Whole-Body Cryotheraphy

From placenta facials to bee-sting therapy, there is seemingly no limit to what we are prepared to do in the name of health and beauty. The latest to emerge from the weird and supposedly wonderful trend line is cryotherapy, or more specifically, whole body cryotherapy (WBC), a treatment that essentially involves standing in a deep-freeze tank at -140 degrees for several minutes, all in the name of muscle recovery, youthful skin, stress relief, increased metabolism, a slimmer waistline and even a better night’s sleep.

High profile athletes, the anti-ageing obsessed and celebrities alike have loudly touted WBC’s benefits, but the recent death of 24-year old Chelsea Patricia Ake-Salvacion during a WBC treatment brought about obvious intense scrutiny on the practice that has grown an international legion of loyal followers. Is there any evidence to this cure-all or is WBC merely a soon-to-be-addition to the fad bin with potentially serious risks?

For those not in the know, WBC consists of standing in a tank of liquid nitrogen for several minutes, supposedly in order to trick your body into thinking it’s going to freeze and therefore forcing it into preservation mode. This kicks off a rush of blood to your core to increase body heat and once you return to room temperature, the extra-oxygenated blood circulates through your body, allegedly kicking off the desired anti-inflammatory response, eliminating toxins, boosting cell turnover and relieving muscle aches and pains.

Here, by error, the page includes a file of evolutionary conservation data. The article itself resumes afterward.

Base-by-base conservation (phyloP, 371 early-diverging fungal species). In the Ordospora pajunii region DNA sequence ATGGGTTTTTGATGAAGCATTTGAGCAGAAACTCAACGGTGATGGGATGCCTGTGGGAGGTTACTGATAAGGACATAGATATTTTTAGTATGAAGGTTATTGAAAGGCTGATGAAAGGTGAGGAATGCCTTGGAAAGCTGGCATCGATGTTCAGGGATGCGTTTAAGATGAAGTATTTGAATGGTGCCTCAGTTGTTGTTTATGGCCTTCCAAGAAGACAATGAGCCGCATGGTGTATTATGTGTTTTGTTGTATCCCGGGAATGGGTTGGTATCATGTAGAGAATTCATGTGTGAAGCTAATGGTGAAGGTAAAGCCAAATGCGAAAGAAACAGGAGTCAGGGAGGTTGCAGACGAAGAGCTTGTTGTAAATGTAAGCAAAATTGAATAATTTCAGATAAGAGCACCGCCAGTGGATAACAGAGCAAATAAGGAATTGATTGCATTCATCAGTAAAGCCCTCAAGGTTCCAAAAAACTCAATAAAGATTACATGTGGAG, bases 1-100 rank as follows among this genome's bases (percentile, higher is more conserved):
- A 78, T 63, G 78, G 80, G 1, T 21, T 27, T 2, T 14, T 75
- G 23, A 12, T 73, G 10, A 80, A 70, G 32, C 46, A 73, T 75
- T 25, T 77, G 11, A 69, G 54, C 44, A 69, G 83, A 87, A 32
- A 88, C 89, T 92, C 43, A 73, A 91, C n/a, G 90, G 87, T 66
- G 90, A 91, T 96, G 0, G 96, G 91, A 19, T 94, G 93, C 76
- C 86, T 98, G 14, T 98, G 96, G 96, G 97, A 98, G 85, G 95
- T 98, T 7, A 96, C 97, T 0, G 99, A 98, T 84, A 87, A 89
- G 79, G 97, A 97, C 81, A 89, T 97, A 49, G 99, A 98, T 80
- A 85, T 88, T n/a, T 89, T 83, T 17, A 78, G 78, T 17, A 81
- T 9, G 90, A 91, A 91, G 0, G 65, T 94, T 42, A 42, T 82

This increased flow of blood and oxygen around the body is why the treatment is so popular with athletes; it is supposed to assist in the elimination of excess lactic acid build up and therefore helps with muscle recovery. Low temperatures have long been used as an anti-inflammatory for joint pain, most commonly in the form of an ice pack or ice bath, which explains why athletes boast about WBC’s benefits.

Using the treatment to boost your metabolism and burn calories, however, is a slightly different, more misleading story to come out of the trend. A closer look at the research on WBC reveals inconclusive results at best. Many of the claims, specifically around weight loss, are not yet grounded in credible scientific evidence. Most of the existing, albeit very limited, literature focuses around the treatment’s ability to boost muscle repair. Although WBC facilities claim it can burn up to 800 calories in the hours following your treatment, as well as increasing metabolic rate, there is no real scientific support to back up the claims. This comes largely as expected considering it has been proved, time and again, that the only way to maintain a healthy weight is through a well-balanced diet and healthy lifestyle.

Even the research around muscle pain and inflammation is ambiguous. While health professionals have used WBC to treat conditions including arthritis, fibromyalgia and muscle injuries, a recent review did not find any compelling scientific evidence that WBC is effective in treating muscle soreness after exercise.

The lack of evidence doesn't entirely discredit WBC. The treatment has only become popularised outside of its origins in Japan very recently. Evidence to support the supposed benefits may well come, but for now it’s not a guaranteed procedure.